Activists yesterday lashed out at Miaoli County Commissioner Liu Cheng-hung (劉政鴻) at the legislature in Taipei over the county government’s rejection of an application for a rally in front of the county government’s offices on Friday, adding that the event would be held in front of police barricades as planned.
“Liu Cheng-hung, what are you afraid of? Who grants you the power to void the people’s right to assembly?” Youth Alliance for Miaoli spokesman Chen Wei-ting (陳為廷) said during a press conference.
“The reasons the county authorities gave for the rejection were mere excuses. Therefore we will begin our evening rally at 6pm as planned, even though that means we have to set up our stage in front of police barricades or a human wall of police,” Chen said.
Fu Wei-che (傅偉哲), another member of the alliance, said the Miaoli City Government had rejected their application to hold an assembly in the square in front of the county government’s offices based on the claim that the rally could disturb county employees at work and block the flow of traffic going in and out of county hall or around the county government — even though the rally is to start after office hours.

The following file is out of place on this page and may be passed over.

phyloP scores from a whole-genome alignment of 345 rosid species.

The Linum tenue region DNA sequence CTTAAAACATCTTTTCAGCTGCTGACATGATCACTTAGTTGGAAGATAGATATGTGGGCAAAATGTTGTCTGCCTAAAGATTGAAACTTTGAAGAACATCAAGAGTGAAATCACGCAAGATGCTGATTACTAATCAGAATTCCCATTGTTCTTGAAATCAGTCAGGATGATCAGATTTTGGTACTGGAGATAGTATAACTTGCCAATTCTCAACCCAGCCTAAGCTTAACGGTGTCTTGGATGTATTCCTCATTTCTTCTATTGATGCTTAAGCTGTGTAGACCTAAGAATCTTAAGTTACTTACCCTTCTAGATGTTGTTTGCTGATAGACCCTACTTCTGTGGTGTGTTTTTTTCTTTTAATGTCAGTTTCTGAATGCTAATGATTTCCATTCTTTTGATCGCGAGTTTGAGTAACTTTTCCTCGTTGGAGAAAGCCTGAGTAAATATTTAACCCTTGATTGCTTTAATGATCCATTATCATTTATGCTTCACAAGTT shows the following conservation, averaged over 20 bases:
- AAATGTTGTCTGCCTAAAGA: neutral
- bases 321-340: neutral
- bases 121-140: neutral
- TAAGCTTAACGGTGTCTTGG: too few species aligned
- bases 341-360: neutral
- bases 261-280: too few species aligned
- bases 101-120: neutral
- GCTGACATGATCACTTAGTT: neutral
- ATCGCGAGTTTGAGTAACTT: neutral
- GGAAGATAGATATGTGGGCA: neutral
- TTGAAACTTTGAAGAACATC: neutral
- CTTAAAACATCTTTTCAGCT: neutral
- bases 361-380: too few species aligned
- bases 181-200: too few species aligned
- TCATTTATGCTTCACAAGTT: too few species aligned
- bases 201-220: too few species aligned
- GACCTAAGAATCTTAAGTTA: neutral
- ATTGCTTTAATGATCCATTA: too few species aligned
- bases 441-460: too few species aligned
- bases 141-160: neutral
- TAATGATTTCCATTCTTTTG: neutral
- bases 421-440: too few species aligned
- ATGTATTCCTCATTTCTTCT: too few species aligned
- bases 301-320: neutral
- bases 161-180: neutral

“A few days after we received the reply from the city government, we received a separate reply from police about our assembly application. The police will only allow us to march from 2pm to 5pm, and are prohibiting us from making a stop in front of the county government’s offices,” Fu said.
“The Miaoli County Government is using the Assembly and Parade Act [集會遊行法] as a tool to repress people’s freedom of expression. It is not going to work, because where there is oppression, there is resistance,” he said.
Taiwan Association for Human Rights secretary-general Tsai Chi-hsun (蔡季勳) said the constitutional legality of the Assembly and Parade Act is in doubt because a judge hearing a case in which a defendant has been charged with violating the law has applied for a constitutional interpretation and the Council of Grand Justices has yet to deliver one.
Therefore, “the government and the courts should refrain from using this law while the grand justices are deciding whether it is constitutional,” she said.